Long-term (1998 vs. 2010) large-scale comparison of soft-bottom benthic macrofauna composition in the Gulf of Lions, NW Mediterranean Sea
|Author(s)||Bonifacio Paulo1, 2, Gremare Antoine1, Gauthier Olivier3, Romero-Ramirez Alicia1, Bichon Sabrina1, Amouroux Jean-Michel2, Labrune Celine2|
|Affiliation(s)||1 : Univ Bordeaux, CNRS, UMR 5805, EPOC, F-33400 Talence, France.
2 : UPMC Univ Paris 06, Sorbonne Univ, CNRS, UMR 8222,LECOB,Observ Oceanol, F-66650 Banyuls Sur Mer, France.
3 : Univ Bretagne Occidentale, Inst Univ Europeen Mer, CNRS, UMR 6539,Lab Sci Environm Marin LEMAR, Rue Dumont Urville, F-29280 Plouzane, France.
|Source||Journal Of Sea Research (1385-1101) (Elsevier Science Bv), 2018-01 , Vol. 131 , P. 32-45|
|WOS© Times Cited||12|
|Keyword(s)||Zoobenthos, Macrofauna, Temporal variations, Species diversity, Mediterranean Sea, Gulf of Lions|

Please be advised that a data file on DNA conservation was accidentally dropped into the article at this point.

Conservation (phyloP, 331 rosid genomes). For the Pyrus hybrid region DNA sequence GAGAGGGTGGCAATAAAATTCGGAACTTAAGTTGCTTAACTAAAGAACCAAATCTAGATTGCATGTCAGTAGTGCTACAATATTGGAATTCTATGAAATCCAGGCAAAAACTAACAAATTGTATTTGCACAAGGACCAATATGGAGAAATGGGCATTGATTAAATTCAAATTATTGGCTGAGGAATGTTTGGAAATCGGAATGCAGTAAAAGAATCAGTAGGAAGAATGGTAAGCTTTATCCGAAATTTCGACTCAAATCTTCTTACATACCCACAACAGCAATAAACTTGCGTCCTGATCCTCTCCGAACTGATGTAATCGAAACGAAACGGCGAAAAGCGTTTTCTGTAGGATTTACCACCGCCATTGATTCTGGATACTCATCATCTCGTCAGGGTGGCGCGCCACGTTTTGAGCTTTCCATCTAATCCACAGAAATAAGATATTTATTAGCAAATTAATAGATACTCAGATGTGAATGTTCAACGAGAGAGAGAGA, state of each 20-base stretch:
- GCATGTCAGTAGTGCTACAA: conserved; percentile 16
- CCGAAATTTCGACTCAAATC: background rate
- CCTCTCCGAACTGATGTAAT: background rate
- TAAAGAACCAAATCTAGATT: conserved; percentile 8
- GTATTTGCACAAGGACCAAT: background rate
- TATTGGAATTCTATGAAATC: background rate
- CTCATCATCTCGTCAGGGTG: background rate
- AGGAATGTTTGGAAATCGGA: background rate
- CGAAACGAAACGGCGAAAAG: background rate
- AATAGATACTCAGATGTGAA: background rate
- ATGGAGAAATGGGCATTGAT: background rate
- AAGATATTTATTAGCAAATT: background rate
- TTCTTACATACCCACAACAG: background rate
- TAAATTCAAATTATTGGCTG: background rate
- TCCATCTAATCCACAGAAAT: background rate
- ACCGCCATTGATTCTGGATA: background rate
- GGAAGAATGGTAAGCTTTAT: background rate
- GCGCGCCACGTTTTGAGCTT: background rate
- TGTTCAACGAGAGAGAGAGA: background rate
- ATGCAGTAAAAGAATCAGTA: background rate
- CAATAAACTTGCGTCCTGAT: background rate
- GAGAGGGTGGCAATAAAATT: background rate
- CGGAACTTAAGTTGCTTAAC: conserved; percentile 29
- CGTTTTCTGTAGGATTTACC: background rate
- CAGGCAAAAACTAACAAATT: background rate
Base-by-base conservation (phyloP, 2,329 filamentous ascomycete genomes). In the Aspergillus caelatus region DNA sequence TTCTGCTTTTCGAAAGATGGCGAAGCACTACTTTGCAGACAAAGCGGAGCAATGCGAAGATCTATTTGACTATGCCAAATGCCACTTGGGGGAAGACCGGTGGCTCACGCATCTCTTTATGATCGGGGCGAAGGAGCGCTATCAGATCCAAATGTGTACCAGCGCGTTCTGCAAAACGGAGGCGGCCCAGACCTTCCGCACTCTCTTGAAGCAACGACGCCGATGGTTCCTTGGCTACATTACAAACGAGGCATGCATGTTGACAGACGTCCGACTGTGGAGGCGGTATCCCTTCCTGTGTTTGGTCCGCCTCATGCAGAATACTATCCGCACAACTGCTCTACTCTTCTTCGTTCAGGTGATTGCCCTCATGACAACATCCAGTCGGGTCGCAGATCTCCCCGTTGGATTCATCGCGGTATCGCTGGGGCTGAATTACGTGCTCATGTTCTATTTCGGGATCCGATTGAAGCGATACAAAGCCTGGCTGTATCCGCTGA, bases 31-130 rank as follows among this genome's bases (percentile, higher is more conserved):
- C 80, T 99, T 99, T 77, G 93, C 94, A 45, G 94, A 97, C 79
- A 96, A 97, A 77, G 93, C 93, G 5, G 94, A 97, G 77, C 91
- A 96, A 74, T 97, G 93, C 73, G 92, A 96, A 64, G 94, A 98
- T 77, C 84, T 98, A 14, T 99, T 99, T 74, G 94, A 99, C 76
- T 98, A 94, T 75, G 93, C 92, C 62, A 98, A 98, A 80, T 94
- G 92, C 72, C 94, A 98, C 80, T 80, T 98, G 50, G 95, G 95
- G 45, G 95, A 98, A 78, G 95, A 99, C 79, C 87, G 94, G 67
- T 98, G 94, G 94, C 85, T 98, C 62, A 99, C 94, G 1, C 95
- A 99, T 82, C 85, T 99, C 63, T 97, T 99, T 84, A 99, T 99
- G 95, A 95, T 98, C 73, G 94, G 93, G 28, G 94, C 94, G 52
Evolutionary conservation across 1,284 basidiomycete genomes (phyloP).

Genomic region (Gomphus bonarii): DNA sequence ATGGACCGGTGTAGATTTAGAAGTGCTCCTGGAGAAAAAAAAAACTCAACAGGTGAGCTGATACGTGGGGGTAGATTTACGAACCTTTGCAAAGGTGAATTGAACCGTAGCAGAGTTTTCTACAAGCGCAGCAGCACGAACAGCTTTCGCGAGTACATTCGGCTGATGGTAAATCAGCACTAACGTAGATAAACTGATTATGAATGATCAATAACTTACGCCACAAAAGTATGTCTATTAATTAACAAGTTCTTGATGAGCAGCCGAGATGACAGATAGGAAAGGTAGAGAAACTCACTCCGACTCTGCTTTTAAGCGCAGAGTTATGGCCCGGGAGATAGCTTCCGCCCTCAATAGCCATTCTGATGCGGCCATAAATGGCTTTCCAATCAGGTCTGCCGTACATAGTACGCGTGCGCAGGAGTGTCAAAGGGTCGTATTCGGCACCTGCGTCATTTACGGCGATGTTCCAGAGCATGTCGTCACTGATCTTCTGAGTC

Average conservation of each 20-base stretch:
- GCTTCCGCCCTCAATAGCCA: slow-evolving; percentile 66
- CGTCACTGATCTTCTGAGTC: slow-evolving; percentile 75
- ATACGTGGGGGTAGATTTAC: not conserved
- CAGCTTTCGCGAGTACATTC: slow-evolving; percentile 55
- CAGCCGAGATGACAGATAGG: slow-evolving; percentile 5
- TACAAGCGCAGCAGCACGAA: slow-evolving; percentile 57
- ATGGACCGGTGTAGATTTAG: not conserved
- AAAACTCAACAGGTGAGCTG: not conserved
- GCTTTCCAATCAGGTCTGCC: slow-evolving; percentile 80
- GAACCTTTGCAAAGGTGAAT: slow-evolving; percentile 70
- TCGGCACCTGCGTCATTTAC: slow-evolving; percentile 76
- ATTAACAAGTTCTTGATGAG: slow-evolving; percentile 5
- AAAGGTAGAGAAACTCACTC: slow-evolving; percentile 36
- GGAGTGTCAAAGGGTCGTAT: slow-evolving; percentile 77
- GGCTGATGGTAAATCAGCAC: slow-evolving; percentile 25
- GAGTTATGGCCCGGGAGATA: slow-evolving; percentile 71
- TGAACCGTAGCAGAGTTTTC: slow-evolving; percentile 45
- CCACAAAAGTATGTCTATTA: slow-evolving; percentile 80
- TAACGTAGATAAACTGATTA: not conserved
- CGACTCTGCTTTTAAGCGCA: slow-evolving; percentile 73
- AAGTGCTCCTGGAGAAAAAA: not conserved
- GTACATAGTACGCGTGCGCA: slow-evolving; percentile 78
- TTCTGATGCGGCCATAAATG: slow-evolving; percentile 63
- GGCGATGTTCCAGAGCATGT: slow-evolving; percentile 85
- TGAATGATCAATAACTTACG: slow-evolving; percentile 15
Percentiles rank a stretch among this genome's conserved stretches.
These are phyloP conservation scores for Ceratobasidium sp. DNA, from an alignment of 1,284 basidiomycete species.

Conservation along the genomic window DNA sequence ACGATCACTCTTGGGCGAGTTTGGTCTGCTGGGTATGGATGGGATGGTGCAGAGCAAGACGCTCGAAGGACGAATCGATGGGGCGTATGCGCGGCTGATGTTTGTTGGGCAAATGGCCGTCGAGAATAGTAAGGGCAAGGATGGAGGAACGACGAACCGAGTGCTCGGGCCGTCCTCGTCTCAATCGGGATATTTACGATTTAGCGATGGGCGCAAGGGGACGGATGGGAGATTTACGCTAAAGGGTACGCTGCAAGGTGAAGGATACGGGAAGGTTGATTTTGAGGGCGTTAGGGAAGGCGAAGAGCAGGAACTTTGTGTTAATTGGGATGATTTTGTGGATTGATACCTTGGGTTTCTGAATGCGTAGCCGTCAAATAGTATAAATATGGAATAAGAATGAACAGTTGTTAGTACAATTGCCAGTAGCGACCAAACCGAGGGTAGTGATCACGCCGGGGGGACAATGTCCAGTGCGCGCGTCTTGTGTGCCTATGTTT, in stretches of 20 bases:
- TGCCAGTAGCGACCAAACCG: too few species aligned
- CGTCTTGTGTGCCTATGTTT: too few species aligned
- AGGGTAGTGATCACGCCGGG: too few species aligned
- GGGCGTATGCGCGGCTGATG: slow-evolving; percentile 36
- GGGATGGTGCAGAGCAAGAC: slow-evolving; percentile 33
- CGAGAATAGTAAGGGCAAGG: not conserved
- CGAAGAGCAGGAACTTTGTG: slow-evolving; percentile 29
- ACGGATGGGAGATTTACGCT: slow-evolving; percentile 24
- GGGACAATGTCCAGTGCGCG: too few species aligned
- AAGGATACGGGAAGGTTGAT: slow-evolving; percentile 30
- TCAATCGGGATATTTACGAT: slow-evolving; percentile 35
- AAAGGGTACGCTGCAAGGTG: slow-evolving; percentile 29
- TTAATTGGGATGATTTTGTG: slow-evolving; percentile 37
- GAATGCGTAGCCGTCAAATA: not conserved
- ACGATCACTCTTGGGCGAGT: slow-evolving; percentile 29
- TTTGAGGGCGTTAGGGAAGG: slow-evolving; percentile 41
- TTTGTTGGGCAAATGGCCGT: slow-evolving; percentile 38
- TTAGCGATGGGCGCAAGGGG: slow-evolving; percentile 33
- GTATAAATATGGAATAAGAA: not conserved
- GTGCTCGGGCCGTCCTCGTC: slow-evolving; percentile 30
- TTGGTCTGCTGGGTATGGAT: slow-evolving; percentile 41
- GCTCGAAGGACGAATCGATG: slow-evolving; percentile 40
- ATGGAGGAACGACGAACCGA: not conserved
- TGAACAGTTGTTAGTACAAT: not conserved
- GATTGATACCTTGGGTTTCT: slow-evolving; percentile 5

We achieved a long term (i.e.,1998 vs. 2010) large scale (i.e., whole Gulf of Lions) study of benthic macrofauna composition in the Gulf of Lions based on the resampling of 91 stations located along 21 inshore-offshore transects. Results show that the 3 main benthic communities identified in 1998 were still present in 2010 although their composition changed. Using only year and station of sampling we found a significant space-time interaction explaining changes in macrofaunal community composition, and, in this study, stations differ primarily in terms of depth and distance to the Rhone river mouth. Temporal changes in benthic macrofauna composition were clearly most important at shallow stations (i.e., in the Littoral Fine Sand community) than at deep ones (i.e., Terrigenous Coastal Mud community). These results are in good agreement with the current paradigm according to which climatic oscillations such as NAO (North Atlantic Oscillation) and WeMO (Western Mediterranean Oscillation) are indirectly (i.e., through changes in the frequency of occurrence and the intensity of storms) controlling benthic macrofauna composition in the Gulf of Lions. This hypothesis is further supported by a meta-analysis of changes in the average and maximal yearly abundances of the polychaete Ditrupa arietina. At last, the spatial modelling of 1998 and 2010 benthic macrofauna compositions both suggested a significant effect of Rhone River inputs on the spatial distribution of benthic macrofauna in the Gulf of Lions.